Two things that had me dumb-struck as I drove through these affected areas was the amount of devastation and destruction even after 38 days, and the smell. There were piles of debris everywhere, and some homes and automobiles looked as they did the day of the tornado. Piles of debris stood over 6-ft tall along the streets. The smell reminded me of being in a musty old house that hasn’t been lived in for a while. Some places had a strong odor of something rotting, which I could only assume was food left in tumbled and mangled refrigerators. The smells were unpleasant but not unbearable. I learned later that sinus and respiratory ailments have increased substantially in the area.
Driving by a local church, I noticed a group of what appeared to be relief workers. I decided to stop and talk to a few of them. What I found were predominately church members, some of which had been working dawn to dusk since the day of the tornado. The church was badly damaged; windows boarded up, partially collapsed walls, and a red tag nailed to plywood covering what was once the front door. A travel trailer was parked in the parking lot with two large tents set up in front of it. Tables underneath were filled with clothes, bottles of water and boxes filled with non-perishable food. People were coming by car and walking to take whatever supplies they needed – and this was 38 days after the tornado!
I met Jennifer Mills, worship leader of the Alberta Baptist Church, and her husband Bruce. They had been in the church when the tornado hit preparing for the Wednesday evening service. Once everything was over, they stepped outside the church to something that looked like a war zone.
“If you think it looks bad now,” commented Bruce, “you should have seen it that day.”
“A family, who were membersof the church, lived 3-houses down,” said Jennifer “It took 25 minutes to crawl over and through the rubble to get to them. What you see now is wonderful compared to what it was.”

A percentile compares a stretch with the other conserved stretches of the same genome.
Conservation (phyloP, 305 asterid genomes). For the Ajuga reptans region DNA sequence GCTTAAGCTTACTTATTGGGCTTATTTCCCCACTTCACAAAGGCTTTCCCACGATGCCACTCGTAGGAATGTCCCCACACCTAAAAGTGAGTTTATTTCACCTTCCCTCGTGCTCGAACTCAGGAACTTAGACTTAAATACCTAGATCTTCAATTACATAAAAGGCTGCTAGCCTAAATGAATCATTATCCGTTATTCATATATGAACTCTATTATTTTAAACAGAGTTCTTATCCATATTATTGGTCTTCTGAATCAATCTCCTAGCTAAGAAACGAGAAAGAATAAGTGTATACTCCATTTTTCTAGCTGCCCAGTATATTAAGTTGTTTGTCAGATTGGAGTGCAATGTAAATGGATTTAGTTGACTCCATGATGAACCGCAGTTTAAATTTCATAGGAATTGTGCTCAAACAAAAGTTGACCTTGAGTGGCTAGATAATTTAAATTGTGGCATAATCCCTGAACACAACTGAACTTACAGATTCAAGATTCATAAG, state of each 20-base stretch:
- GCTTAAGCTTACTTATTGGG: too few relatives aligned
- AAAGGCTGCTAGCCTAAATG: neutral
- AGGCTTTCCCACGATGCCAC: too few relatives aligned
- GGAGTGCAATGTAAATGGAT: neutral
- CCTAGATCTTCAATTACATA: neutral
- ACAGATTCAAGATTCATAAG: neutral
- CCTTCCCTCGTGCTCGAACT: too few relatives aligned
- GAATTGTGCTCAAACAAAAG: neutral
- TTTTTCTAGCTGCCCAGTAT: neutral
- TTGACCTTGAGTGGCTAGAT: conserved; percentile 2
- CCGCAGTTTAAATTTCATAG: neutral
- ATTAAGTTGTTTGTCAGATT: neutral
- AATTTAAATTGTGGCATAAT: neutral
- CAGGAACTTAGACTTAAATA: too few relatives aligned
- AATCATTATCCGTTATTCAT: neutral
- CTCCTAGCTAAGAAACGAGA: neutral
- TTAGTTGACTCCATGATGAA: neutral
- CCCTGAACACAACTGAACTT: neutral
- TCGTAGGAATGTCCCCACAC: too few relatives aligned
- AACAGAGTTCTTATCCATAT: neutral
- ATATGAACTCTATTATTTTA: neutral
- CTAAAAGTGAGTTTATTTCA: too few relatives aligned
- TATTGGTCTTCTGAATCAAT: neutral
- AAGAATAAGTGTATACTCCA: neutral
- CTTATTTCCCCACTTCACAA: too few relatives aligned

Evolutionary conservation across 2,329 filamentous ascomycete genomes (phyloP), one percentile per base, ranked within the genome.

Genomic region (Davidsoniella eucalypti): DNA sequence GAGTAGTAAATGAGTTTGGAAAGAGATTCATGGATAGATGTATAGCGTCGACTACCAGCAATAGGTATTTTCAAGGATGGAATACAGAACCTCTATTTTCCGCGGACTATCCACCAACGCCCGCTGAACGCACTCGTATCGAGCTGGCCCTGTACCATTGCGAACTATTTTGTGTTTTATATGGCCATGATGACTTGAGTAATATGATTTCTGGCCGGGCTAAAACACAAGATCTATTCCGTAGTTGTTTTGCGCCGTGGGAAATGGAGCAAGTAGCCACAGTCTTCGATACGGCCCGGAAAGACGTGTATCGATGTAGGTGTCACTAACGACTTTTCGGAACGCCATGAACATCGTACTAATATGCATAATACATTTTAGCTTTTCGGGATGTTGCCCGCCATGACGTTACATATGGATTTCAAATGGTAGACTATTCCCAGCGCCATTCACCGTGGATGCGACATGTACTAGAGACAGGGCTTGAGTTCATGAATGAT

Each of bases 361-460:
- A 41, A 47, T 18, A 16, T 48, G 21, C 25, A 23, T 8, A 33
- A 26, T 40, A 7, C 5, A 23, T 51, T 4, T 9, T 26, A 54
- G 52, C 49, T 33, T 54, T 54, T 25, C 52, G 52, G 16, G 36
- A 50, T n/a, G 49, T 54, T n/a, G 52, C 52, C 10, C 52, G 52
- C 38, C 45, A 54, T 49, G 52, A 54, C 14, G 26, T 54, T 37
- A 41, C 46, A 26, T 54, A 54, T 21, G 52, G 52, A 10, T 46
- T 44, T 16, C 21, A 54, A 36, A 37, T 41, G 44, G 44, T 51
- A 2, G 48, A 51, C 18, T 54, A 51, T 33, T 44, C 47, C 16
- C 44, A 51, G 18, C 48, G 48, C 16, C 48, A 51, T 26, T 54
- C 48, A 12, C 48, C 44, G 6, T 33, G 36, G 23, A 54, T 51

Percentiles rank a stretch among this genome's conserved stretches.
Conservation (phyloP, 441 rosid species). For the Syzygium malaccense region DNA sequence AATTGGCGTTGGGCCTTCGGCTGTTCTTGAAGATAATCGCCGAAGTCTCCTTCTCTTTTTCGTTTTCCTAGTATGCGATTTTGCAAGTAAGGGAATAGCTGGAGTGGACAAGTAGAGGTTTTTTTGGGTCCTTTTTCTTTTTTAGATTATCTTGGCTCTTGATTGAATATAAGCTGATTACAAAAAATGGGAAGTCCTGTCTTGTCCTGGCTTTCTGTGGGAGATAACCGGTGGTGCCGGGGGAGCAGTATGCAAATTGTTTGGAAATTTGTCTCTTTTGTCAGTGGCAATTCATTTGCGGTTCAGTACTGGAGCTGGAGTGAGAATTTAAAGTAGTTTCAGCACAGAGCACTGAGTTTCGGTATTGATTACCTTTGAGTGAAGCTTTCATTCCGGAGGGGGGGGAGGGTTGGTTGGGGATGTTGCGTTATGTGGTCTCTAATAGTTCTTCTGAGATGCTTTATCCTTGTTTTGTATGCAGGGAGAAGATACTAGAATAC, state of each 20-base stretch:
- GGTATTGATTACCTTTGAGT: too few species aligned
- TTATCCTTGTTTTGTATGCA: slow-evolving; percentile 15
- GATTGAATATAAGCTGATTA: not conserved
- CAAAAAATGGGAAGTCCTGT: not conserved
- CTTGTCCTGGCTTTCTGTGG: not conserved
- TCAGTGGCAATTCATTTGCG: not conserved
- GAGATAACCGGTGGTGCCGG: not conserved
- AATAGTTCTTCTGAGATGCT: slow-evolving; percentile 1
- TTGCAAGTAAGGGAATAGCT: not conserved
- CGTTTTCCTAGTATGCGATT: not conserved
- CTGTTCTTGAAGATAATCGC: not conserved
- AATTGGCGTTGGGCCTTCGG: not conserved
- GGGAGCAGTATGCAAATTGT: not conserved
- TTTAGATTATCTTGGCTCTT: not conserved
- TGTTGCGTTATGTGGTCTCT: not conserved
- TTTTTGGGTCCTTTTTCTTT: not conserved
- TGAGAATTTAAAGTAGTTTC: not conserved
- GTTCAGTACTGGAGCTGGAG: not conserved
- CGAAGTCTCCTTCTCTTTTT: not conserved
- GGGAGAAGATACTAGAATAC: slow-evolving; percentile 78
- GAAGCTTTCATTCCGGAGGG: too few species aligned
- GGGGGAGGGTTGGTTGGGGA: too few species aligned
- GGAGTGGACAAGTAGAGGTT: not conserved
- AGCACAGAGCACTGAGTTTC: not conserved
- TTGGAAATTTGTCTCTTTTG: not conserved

I could not even imagine!
The Mills’ said a lot of churches from all over have come to help. Others have sent truckloads of aid. The travel trailer was donated by Cottage Hills Ministries in Mobile, Alabama for as long as they need to use it. They have gotten donations from World Vision and Samaritan’s Purse, as well as, individuals and churches from as far away as Michigan and Texas.
“Most of the help has been from the Mobile area,” Jennifer explained, “they feel they were given so much aid after Hurricane Katrina, and this is their time to give back.”
One group from Mobile was giving free haircuts to residents; another group from a church in Nashville was working clearing debris.
I asked Jennifer what the greatest need was at this time.
“We have plenty of clothing and water, what these people need now are the essentials. These families are moving into new apartments or homes and they have lost everything. They need bed linens, towels, kitchen items, things we may not think of.”
I asked when she thought the church would be repaired or rebuilt.
“It’s going to have to be rebuilt totally. We will rebuild, but it will take 2-years to fully recover from this.”
That seems to be the general feel in the area. Two years to fully recover. The hum of generators can be heard all around, and the sound of workers repairing homes and businesses, and trucks loading and hauling off endless loads of debris.
The people of Tuscaloosa agree that Mayor Walter Maddox is doing a tremendous job.
“The Mayor required every city employee to attend disaster management training a year ago, that training was worth its weight in gold.” One resident explained. “After the tornado was gone and the sirens stopped, every city employee knew where to go and what to do. Everything went like clockwork.”
Tuscaloosa will rebuild, it will take time but the people are determined. There is a saying in Tuscaloosa, and from what I saw on June 5, 2011, it stands true.
“T-Town, Never Down”
Satellite before and after pictures
Sports Illistrated article
- On April 27 the most devastating tornado - 05.23.11 - SI Vault
TERROR, TRAGEDY AND HOPE IN TUSCALOOSA
Ways you can help tornado victims